Teleworking Entrepreneur Ville Paija had to rent an office costing 15,000 euros when his wife stayed telecommuting: “Workspace is never free”

Year then in the spring Ville Paijan the home suddenly became cramped, as did many other Finns.

Paija, an entrepreneur in the communications and film industry, had worked in a home office for years. It was a room decorated for work, used only for work, from which the company also paid fair rent to the couple in Paija.

He was then hit by a corona pandemic and his wife also stayed telecommuting. Due to the nature of his work, he needed a good meeting room and took over Paija’s office. At the same time, the family’s kindergarten and school-age children stayed home, so there was no peace at work in other areas of the apartment.

To the place remained a workspace in his parents ’bedroom, where he threw his communication projects forward while sitting on the bed. After all, it didn’t become anything in the end.

“When it became clear that this wasn’t going to end right away, I had to rent business premises from the market. The total cost of the office is about 15,000 euros a year, ”says Paija.

At the same time, he began to realize what telework, which became more common with the epidemic, actually cost an employee.

There are no free workspaces. There is always a cost to the farm.

“Our in that case, that cost became concretely visible. I started to think that it makes no sense for my wife’s employer to save on workspace costs, which I then pay, ”Paija says.

Namely, there are no free workspaces. There is always a cost to a farm, even if it is difficult to measure it directly in money.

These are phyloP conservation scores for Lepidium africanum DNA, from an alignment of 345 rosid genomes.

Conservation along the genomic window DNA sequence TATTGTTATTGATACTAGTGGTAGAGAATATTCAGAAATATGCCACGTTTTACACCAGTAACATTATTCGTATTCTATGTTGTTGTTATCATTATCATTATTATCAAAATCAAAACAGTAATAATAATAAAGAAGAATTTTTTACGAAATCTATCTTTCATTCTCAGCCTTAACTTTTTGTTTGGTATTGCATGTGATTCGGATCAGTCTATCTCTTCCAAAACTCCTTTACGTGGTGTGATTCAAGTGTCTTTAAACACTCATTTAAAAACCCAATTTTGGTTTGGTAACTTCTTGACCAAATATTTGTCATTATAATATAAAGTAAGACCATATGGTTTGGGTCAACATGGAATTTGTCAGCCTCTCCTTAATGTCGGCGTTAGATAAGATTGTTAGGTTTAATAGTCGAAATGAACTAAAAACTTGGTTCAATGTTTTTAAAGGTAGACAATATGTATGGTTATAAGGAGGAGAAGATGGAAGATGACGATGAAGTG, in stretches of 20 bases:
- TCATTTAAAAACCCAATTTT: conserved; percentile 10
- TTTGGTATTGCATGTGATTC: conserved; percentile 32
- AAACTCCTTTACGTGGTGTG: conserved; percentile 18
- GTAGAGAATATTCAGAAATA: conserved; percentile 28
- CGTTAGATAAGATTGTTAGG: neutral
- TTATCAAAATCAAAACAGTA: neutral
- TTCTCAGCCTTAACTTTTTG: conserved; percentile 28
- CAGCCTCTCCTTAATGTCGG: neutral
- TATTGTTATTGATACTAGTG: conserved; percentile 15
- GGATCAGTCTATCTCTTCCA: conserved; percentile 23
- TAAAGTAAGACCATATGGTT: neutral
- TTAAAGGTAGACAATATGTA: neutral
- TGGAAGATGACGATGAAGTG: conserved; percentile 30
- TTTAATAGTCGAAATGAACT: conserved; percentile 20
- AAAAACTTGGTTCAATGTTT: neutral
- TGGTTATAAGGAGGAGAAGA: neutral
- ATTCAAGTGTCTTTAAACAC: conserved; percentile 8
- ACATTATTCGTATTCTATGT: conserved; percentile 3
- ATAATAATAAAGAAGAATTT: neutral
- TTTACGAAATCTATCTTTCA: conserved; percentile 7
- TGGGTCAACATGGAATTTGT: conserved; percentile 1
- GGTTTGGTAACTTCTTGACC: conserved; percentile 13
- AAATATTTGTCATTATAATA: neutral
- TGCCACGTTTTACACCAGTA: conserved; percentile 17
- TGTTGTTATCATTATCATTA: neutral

As I write this story at my dining table, half of the table is out of actual use. That, too, is a cost.

Corona epidemic put many workplace practices into a new faith. Even in those workplaces where teleworking was rare in the past and was treated sparingly, it was surprisingly noticed that the work went smoothly as well.

At the same time, the finance departments began to calculate how much the company could save if at least part of the crew were constantly at a distance at a time and no one needed jobs anymore.

Perhaps it would be possible with smaller premises and lower rental costs.

Ville Paija is an entrepreneur in the communications and film industry.

When before the pandemic, it was discussed how much they were willing receive To do telecommuting, we are now discussing how many employees agree to do telework.

This is an escalation. Not all employers want to increase telecommuting, but some clearly want to.

HS has been carrying information about companies that have decided to switch to teleworking altogether and the office has been virtually closed down.

Many like to work remotely. For some employees, it is a shock. Family situations and home conditions vary.

If an employer cuts down on workspaces with a tough hand and announces that telecommuting is the new norm, the nature of the conversation will change. Should the employee then receive compensation for arranging the workspace at home?